So, I will continue to do my best with what we have, without grumbling, and throw my love into whatever goes on the table.  I will be grateful for the love -- and grace -- of my family that is returned.  I will welcome each day by asking the Lord to lead me and I will listen for His counsel. I will love more, give more grace, worry less, and end the day grateful for the gifts of the Unchanging One.
Every good and perfect gift is from above, coming down from the Father of the heavenly lights, who does not change like shifting shadows.  James 1:17

A Lovely Evening with Friends

“We were just talking about how this thing that you’re doing shouldn’t be isolating, it should be community building.”  That’s what our friend, Dave, told us last night as we shared a lovely “FFE-certified” meal at their home.  We couldn’t agree more.  It was a lovely God moment, considering what was on my heart yesterday about how I needed to get out in the world with this rather than stay in the comfy confines of my home kitchen.  Dave talked about how he loved spending the day in his kitchen getting ready, not as a chore but as a fun, creative break from his seminary studies.

It was lovely to feel cared for and to feel like our call from God was being honored by someone else in a tangible way.  They weren’t tolerating it like “Oh you sweet, idealistic people”, but embracing FFE as something that is from God.  They were encouraging to us and they shared stories about some of the transition points around which their lives are turning at the moment.  God is so gracious, using our particular set of circumstances to call us onto a certain path.  Those paths are unique to each of us, but if we’re listening and looking for the commonalities, we’ll see how He is shaping us similarly to draw us closer to Him.

So, Dave, Kimpa, and Alexey, thank you so much for your love, hospitality, and friendship.  We had a blast, loved the thought and care that you put into the menu, and all in all had a great evening!

PS  I currently have a non-working sink in my kitchen, so I am schlepping all my dirty dishes elsewhere in the house for rinsing until it is fixed.  It is another reminder of what a blessing it is to have clean, fresh, running water at our fingertips.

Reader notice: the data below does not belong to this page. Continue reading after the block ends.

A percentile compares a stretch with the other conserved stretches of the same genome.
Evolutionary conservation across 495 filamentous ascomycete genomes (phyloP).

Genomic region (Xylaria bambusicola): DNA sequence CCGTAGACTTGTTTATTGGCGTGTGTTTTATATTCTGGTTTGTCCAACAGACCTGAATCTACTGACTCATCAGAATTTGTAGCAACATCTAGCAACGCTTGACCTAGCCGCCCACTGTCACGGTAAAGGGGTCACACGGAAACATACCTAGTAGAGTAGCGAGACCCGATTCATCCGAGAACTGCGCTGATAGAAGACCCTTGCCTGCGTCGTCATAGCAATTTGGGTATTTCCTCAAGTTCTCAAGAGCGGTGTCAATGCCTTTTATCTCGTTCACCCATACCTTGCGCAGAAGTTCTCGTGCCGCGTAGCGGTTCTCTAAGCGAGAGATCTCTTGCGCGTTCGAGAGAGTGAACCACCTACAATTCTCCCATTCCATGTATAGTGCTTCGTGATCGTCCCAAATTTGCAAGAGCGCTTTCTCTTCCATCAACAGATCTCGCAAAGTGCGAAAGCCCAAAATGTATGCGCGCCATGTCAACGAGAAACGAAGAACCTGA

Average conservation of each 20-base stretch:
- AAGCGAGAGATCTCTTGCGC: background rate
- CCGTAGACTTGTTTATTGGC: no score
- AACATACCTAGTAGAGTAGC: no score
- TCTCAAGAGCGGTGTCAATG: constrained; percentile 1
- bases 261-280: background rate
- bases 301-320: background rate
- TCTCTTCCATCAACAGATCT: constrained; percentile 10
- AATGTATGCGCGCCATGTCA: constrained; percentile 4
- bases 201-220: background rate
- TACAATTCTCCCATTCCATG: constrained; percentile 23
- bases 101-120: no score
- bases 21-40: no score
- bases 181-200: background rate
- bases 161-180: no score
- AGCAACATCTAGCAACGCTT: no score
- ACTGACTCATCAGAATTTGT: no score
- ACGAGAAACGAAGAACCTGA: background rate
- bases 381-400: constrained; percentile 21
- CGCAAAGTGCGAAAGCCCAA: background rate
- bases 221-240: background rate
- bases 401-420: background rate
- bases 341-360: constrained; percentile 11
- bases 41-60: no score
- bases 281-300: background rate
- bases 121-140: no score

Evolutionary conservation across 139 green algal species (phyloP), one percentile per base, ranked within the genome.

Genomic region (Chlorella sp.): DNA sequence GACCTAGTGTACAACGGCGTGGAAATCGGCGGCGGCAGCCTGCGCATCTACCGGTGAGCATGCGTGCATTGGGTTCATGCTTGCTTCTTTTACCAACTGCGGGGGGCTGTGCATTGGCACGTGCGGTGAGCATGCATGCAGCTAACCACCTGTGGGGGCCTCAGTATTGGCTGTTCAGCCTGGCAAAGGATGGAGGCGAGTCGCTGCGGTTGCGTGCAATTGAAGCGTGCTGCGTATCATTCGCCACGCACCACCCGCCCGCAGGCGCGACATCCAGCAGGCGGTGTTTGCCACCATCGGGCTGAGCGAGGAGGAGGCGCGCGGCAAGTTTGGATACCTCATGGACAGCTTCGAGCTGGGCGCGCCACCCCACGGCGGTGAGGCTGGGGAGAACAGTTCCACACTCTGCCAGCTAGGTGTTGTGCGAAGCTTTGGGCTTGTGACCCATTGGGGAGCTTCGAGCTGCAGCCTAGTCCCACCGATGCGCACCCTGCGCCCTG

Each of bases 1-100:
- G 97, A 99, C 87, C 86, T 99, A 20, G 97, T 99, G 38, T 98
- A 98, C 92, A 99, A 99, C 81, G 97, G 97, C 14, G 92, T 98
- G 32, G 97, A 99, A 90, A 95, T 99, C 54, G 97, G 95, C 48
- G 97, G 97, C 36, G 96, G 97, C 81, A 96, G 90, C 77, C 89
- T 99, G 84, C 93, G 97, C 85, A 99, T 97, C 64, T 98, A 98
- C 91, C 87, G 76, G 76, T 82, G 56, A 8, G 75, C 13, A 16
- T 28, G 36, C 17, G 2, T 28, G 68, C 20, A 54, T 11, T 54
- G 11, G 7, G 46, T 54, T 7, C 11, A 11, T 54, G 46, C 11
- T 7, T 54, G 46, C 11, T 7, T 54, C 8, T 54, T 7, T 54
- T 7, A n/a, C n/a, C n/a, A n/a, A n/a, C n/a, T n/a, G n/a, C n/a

Saturday, January 21, 2012

Of 2:30 p.m. Sugar Fixes and Irish Grandparents

Once 2:30 p.m. rolls around while I’m at my office working, it’s been my habit to go in search of a sugar and caffeine fix to get me through the next few hours of work.  The sugar fix usually takes the form of a Coke Classic and a handful of peanut M&Ms.  If I am trying to get done five or more things at once (which seems like most days), I typically add a double dose of sugar to my own adrenaline surge to get me through the deadlines at a sprint. 
We’re now two weeks into the food fast of the FFE (fasting from excess) and I’ve gone two weeks without the 2:30 p.m. sugar fix.  I replaced the fix with a 2:30 p.m. snack of a ripe avocado and a ripe apple and washed it down with water or milk.  While there was definitely an energy lull the first two or three days of the first week, the lull is now long gone.  I can only attribute the disappearance to our change in diet to the 7 foods and replacing the timed intake with a healthy natural food.  The lull being gone is itself significant.  Its absence speaks to either my body’s dependence on the sugar boost or at least my behavioral habit of putting the, let’s just call it “excess”, into my body.      
I began thinking this week about what my grandparents ate.  It’s only two generations ago that there was no widespread refrigeration.  My grandparents (on my Mom’s side) immigrated to the U.S. from Ireland.  What I know from the stories that were told is that my grandparents came from large families that had a ton of kids and that they were poor farmers.  I have to speculate of course, but I can imagine that the (poor) farmer’s diet in Ireland back then probably consisted of a couple of types of meat, maybe fish, vegetables from the garden, milk from their animals, cheese, bread, and no avocados.  (I’m feeling moved to go and research this now.)   I’m speculating, too, that the majority of what they ate was seasonal.  So perhaps their diet was closer to 7 than say, 70, types of food year round and that the varieties revolved around the seasons.  I’m going to further speculate that my grandparents’ prayers of thanks for their daily bread were a bit more sincere than have been my own.
This fasting from excess food is a blessing because it is not only drawing us closer to God, but I’m feeling like it is drawing me closer to the experience of my ancestors. 
P.S.  Only two weeks into this and I’ve already had to tighten my belt a notch, and by bringing my own lunch for two weeks I have about an extra $70 in my wallet (e.g., savings of eating lunch out of $7/day x 10 business days equals $70; not including the Coca-Cola and M&Ms).

A Steamy Date

Tom and I enjoyed a little together time out last night.  Tasha was in bed, and the big girls had friends over for a sleepover.  So, we snuck away to a favorite spot – Mocha Monkey in Waconia.  We laughed on the way in because we realized there wasn’t really much we could actually order.  So we landed on something that actually “had the ring” of a real order – 2 cups of steamed milk. 

So, $7 (crazy for 2 cups of milk, I know) and a few minutes later, we were sitting at a quiet table upstairs.  We chuckled about the fact that it felt sort of awkward for two grownups to order a kid’s sleepy-time drink.  But that – in a very small way -- is the cost of obedience.